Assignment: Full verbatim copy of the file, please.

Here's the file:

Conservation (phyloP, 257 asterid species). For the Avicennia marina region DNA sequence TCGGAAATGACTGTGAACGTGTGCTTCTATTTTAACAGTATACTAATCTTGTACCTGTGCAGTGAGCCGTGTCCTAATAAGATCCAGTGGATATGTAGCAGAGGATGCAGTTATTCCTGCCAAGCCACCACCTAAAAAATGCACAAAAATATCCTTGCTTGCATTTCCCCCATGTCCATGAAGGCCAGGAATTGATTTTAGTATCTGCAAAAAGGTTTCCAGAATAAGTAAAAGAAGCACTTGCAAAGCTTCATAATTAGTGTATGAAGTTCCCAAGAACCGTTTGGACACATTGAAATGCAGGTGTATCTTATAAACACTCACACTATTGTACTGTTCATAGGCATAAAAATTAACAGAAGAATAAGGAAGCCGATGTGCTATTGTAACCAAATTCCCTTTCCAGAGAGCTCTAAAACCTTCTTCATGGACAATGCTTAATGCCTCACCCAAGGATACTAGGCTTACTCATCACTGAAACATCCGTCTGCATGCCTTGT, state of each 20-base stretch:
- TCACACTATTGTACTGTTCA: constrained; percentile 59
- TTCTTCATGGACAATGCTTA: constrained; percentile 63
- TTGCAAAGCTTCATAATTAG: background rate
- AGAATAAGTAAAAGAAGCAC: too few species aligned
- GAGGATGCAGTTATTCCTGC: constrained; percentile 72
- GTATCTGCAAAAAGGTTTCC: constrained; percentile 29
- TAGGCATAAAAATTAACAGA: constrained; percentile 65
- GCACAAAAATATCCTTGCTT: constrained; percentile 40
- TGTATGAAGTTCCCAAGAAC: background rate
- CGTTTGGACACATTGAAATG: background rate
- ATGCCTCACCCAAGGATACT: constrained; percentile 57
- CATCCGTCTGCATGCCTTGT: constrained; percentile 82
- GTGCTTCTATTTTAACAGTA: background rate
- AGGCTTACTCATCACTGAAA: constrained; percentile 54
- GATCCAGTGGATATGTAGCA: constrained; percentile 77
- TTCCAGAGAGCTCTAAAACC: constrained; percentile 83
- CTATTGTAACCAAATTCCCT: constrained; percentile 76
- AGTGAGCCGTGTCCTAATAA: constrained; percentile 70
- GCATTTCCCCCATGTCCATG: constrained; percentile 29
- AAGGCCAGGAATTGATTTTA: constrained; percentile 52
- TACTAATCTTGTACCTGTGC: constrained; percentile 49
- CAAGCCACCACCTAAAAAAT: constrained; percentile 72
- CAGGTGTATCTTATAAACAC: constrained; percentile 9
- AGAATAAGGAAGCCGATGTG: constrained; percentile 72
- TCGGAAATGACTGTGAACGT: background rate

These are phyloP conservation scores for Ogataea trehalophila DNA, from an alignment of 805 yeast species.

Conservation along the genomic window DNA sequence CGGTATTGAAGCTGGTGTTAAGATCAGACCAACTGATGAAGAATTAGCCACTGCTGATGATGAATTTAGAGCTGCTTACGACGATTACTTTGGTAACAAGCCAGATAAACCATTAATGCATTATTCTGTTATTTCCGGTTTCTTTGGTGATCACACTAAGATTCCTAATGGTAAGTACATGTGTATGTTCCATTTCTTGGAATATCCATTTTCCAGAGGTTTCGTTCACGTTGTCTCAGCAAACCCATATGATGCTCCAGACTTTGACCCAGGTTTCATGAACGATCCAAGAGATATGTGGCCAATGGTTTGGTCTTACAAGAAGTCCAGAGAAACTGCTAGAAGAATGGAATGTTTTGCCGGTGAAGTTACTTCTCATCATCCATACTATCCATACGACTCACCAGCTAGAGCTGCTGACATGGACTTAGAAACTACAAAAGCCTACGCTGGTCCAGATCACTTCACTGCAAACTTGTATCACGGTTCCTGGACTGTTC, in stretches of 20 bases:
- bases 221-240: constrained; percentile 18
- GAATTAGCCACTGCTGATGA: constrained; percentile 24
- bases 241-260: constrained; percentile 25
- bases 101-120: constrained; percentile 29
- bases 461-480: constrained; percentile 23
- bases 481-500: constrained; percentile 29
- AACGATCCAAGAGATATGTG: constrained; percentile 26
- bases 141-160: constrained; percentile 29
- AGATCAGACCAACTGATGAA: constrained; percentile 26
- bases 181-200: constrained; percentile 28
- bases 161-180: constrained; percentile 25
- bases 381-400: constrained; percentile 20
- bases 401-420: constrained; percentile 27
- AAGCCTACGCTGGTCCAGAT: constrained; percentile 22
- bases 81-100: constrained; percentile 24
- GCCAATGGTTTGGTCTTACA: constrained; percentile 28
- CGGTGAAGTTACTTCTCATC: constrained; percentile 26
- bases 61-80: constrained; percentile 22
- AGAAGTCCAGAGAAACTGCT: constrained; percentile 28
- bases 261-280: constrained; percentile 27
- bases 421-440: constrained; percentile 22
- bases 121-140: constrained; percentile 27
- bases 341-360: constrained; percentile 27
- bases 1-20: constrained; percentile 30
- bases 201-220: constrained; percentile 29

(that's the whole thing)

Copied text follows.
Conservation (phyloP, 257 asterid species). For the Avicennia marina region DNA sequence TCGGAAATGACTGTGAACGTGTGCTTCTATTTTAACAGTATACTAATCTTGTACCTGTGCAGTGAGCCGTGTCCTAATAAGATCCAGTGGATATGTAGCAGAGGATGCAGTTATTCCTGCCAAGCCACCACCTAAAAAATGCACAAAAATATCCTTGCTTGCATTTCCCCCATGTCCATGAAGGCCAGGAATTGATTTTAGTATCTGCAAAAAGGTTTCCAGAATAAGTAAAAGAAGCACTTGCAAAGCTTCATAATTAGTGTATGAAGTTCCCAAGAACCGTTTGGACACATTGAAATGCAGGTGTATCTTATAAACACTCACACTATTGTACTGTTCATAGGCATAAAAATTAACAGAAGAATAAGGAAGCCGATGTGCTATTGTAACCAAATTCCCTTTCCAGAGAGCTCTAAAACCTTCTTCATGGACAATGCTTAATGCCTCACCCAAGGATACTAGGCTTACTCATCACTGAAACATCCGTCTGCATGCCTTGT, state of each 20-base stretch:
- TCACACTATTGTACTGTTCA: constrained; percentile 59
- TTCTTCATGGACAATGCTTA: constrained; percentile 63
- TTGCAAAGCTTCATAATTAG: background rate
- AGAATAAGTAAAAGAAGCAC: too few species aligned
- GAGGATGCAGTTATTCCTGC: constrained; percentile 72
- GTATCTGCAAAAAGGTTTCC: constrained; percentile 29
- TAGGCATAAAAATTAACAGA: constrained; percentile 65
- GCACAAAAATATCCTTGCTT: constrained; percentile 40
- TGTATGAAGTTCCCAAGAAC: background rate
- CGTTTGGACACATTGAAATG: background rate
- ATGCCTCACCCAAGGATACT: constrained; percentile 57
- CATCCGTCTGCATGCCTTGT: constrained; percentile 82
- GTGCTTCTATTTTAACAGTA: background rate
- AGGCTTACTCATCACTGAAA: constrained; percentile 54
- GATCCAGTGGATATGTAGCA: constrained; percentile 77
- TTCCAGAGAGCTCTAAAACC: constrained; percentile 83
- CTATTGTAACCAAATTCCCT: constrained; percentile 76
- AGTGAGCCGTGTCCTAATAA: constrained; percentile 70
- GCATTTCCCCCATGTCCATG: constrained; percentile 29
- AAGGCCAGGAATTGATTTTA: constrained; percentile 52
- TACTAATCTTGTACCTGTGC: constrained; percentile 49
- CAAGCCACCACCTAAAAAAT: constrained; percentile 72
- CAGGTGTATCTTATAAACAC: constrained; percentile 9
- AGAATAAGGAAGCCGATGTG: constrained; percentile 72
- TCGGAAATGACTGTGAACGT: background rate

These are phyloP conservation scores for Ogataea trehalophila DNA, from an alignment of 805 yeast species.

Conservation along the genomic window DNA sequence CGGTATTGAAGCTGGTGTTAAGATCAGACCAACTGATGAAGAATTAGCCACTGCTGATGATGAATTTAGAGCTGCTTACGACGATTACTTTGGTAACAAGCCAGATAAACCATTAATGCATTATTCTGTTATTTCCGGTTTCTTTGGTGATCACACTAAGATTCCTAATGGTAAGTACATGTGTATGTTCCATTTCTTGGAATATCCATTTTCCAGAGGTTTCGTTCACGTTGTCTCAGCAAACCCATATGATGCTCCAGACTTTGACCCAGGTTTCATGAACGATCCAAGAGATATGTGGCCAATGGTTTGGTCTTACAAGAAGTCCAGAGAAACTGCTAGAAGAATGGAATGTTTTGCCGGTGAAGTTACTTCTCATCATCCATACTATCCATACGACTCACCAGCTAGAGCTGCTGACATGGACTTAGAAACTACAAAAGCCTACGCTGGTCCAGATCACTTCACTGCAAACTTGTATCACGGTTCCTGGACTGTTC, in stretches of 20 bases:
- bases 221-240: constrained; percentile 18
- GAATTAGCCACTGCTGATGA: constrained; percentile 24
- bases 241-260: constrained; percentile 25
- bases 101-120: constrained; percentile 29
- bases 461-480: constrained; percentile 23
- bases 481-500: constrained; percentile 29
- AACGATCCAAGAGATATGTG: constrained; percentile 26
- bases 141-160: constrained; percentile 29
- AGATCAGACCAACTGATGAA: constrained; percentile 26
- bases 181-200: constrained; percentile 28
- bases 161-180: constrained; percentile 25
- bases 381-400: constrained; percentile 20
- bases 401-420: constrained; percentile 27
- AAGCCTACGCTGGTCCAGAT: constrained; percentile 22
- bases 81-100: constrained; percentile 24
- GCCAATGGTTTGGTCTTACA: constrained; percentile 28
- CGGTGAAGTTACTTCTCATC: constrained; percentile 26
- bases 61-80: constrained; percentile 22
- AGAAGTCCAGAGAAACTGCT: constrained; percentile 28
- bases 261-280: constrained; percentile 27
- bases 421-440: constrained; percentile 22
- bases 121-140: constrained; percentile 27
- bases 341-360: constrained; percentile 27
- bases 1-20: constrained; percentile 30
- bases 201-220: constrained; percentile 29